Former All-Star baseball pitcher Jerry Koosman received a six-month sentence for not paying his federal income taxes for 2002-2004.
U.S. District Judge Barbara Crabb said that Koosmans failure to pay taxes cost the federal government up to $80,000, but she added that it was "a serious blemish on an otherwise outstanding life." Koosman, 66, faced up to a year in prison, but the judge instead sentenced him to half that time and added a year of supervised release, according to the Associated Press. He still owes $65,000 in back taxes, although he has filed the missing returns. He is scheduled to begin his prison sentence November 3.
Koosman pleaded guilty in May (see Pitcher Koosman to Plead Guilty to Tax Charges). In court, he admitted that he had been persuaded by the arguments of tax protesters and his own research, which had convinced him that only employees of the federal government and corporations, and residents of the District of Columbia, had to pay taxes.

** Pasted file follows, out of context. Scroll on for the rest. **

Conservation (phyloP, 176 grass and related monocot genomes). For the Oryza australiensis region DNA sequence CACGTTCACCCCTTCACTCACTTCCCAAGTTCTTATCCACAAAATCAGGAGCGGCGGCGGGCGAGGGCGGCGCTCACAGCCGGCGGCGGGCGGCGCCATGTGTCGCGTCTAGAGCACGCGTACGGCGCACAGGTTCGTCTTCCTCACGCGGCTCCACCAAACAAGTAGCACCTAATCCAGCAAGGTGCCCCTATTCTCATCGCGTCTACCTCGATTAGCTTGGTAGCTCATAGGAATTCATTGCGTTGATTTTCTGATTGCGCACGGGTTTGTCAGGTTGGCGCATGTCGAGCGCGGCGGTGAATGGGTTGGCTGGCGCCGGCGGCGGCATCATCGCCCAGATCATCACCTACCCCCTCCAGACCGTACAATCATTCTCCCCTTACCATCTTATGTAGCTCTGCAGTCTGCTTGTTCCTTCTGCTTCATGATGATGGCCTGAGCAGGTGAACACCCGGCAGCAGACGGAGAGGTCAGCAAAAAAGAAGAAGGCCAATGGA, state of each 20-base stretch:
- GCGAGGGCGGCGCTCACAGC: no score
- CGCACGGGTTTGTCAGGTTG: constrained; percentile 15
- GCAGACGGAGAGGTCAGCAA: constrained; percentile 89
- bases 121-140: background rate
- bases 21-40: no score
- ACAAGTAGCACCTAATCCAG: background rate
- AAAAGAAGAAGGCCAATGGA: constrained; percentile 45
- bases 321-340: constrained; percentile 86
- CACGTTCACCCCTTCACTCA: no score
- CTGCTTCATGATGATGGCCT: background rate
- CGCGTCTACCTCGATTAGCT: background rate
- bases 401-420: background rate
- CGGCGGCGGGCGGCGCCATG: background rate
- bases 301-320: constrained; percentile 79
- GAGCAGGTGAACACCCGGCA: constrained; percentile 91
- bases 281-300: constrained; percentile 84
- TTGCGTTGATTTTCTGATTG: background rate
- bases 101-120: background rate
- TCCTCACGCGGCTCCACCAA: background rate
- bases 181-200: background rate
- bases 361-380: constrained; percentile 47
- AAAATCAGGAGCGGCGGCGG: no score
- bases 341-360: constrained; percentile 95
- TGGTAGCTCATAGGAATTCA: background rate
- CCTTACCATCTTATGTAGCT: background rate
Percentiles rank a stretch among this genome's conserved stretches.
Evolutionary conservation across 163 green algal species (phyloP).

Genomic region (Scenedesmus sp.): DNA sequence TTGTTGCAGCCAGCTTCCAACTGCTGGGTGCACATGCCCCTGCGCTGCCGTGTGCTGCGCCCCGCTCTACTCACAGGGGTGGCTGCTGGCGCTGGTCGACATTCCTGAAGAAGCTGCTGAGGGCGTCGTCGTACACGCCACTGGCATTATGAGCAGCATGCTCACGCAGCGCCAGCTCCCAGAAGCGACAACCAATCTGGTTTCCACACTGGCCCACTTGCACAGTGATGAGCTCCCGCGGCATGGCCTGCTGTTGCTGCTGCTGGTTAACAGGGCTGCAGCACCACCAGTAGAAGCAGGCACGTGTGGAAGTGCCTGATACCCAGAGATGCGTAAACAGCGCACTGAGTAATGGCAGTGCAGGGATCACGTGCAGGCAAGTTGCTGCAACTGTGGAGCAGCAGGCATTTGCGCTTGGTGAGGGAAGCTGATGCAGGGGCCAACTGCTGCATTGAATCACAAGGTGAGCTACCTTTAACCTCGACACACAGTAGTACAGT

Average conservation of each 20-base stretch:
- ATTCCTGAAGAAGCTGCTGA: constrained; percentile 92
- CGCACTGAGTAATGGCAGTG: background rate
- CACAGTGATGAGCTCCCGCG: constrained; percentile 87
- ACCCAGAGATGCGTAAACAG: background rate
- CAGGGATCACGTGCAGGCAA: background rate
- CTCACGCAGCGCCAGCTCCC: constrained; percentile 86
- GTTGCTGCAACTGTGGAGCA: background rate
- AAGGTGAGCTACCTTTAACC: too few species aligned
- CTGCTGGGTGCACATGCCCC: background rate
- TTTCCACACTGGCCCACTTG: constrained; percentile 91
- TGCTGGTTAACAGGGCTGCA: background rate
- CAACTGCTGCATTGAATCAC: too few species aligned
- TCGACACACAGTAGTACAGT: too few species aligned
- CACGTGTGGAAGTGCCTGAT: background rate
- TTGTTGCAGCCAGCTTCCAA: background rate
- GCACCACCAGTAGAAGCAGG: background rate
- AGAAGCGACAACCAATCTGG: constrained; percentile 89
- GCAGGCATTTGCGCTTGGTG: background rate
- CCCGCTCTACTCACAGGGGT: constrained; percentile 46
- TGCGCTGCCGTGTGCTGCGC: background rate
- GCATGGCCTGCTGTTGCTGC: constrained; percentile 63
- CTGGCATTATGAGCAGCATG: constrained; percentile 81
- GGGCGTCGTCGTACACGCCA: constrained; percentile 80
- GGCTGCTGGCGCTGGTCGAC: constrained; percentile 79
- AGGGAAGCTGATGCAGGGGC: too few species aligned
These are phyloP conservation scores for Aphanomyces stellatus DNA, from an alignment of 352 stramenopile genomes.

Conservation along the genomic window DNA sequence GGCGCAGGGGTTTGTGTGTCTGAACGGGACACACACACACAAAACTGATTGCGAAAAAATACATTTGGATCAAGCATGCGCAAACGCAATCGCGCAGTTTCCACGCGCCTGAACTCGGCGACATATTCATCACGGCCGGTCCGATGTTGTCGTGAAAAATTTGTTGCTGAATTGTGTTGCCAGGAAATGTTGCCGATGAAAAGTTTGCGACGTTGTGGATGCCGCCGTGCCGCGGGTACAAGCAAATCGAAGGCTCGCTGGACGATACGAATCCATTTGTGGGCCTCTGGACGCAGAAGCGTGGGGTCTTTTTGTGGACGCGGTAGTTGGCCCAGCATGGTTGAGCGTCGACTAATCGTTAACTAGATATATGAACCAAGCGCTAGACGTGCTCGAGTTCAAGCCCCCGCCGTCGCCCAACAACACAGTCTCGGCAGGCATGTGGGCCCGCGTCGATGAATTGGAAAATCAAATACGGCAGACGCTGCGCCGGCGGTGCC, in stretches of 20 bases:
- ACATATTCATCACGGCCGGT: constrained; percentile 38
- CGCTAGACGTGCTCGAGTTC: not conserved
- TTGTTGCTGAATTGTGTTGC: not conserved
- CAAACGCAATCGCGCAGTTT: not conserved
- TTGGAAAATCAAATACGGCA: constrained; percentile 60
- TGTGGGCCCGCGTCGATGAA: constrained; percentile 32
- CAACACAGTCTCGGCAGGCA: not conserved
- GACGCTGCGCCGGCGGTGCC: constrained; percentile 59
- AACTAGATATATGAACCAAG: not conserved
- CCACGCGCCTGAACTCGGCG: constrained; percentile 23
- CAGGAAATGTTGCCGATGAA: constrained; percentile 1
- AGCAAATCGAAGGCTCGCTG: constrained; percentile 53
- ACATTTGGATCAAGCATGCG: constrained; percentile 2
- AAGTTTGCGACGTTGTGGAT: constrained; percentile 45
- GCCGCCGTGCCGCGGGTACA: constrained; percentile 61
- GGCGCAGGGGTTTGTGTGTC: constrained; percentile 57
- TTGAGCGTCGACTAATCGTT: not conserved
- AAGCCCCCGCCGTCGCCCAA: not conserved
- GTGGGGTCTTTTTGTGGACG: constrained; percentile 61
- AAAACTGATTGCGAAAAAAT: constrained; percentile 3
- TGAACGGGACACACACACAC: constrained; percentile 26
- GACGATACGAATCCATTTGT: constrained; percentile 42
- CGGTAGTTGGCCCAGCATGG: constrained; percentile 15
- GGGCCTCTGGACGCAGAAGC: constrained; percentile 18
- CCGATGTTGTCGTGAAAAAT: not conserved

I tend to trust people more than I should, he said. Like most people in their sixties, I've made some bad decisions in my life. I shouldnt have listened to those people about tax returns, but I did, and I take full responsibility.
Koosman pitched for 19 years in the major leagues, between 1967 and 1985. The lefthander was first signed by the New York Mets and was the star pitcher of the Miracle Mets in their win over the Baltimore Orioles in the 1969 World Series. He later pitched for the Mets in the 1973 World Series, which they lost to the Oakland Athletics.
Koosman signed with the Minnesota Twins in 1978, and later played for the Toronto Blue Jays, the Chicago White Sox and the Philadelphia Phillies. He was inducted into the New York Mets Hall of Fame in 1989.
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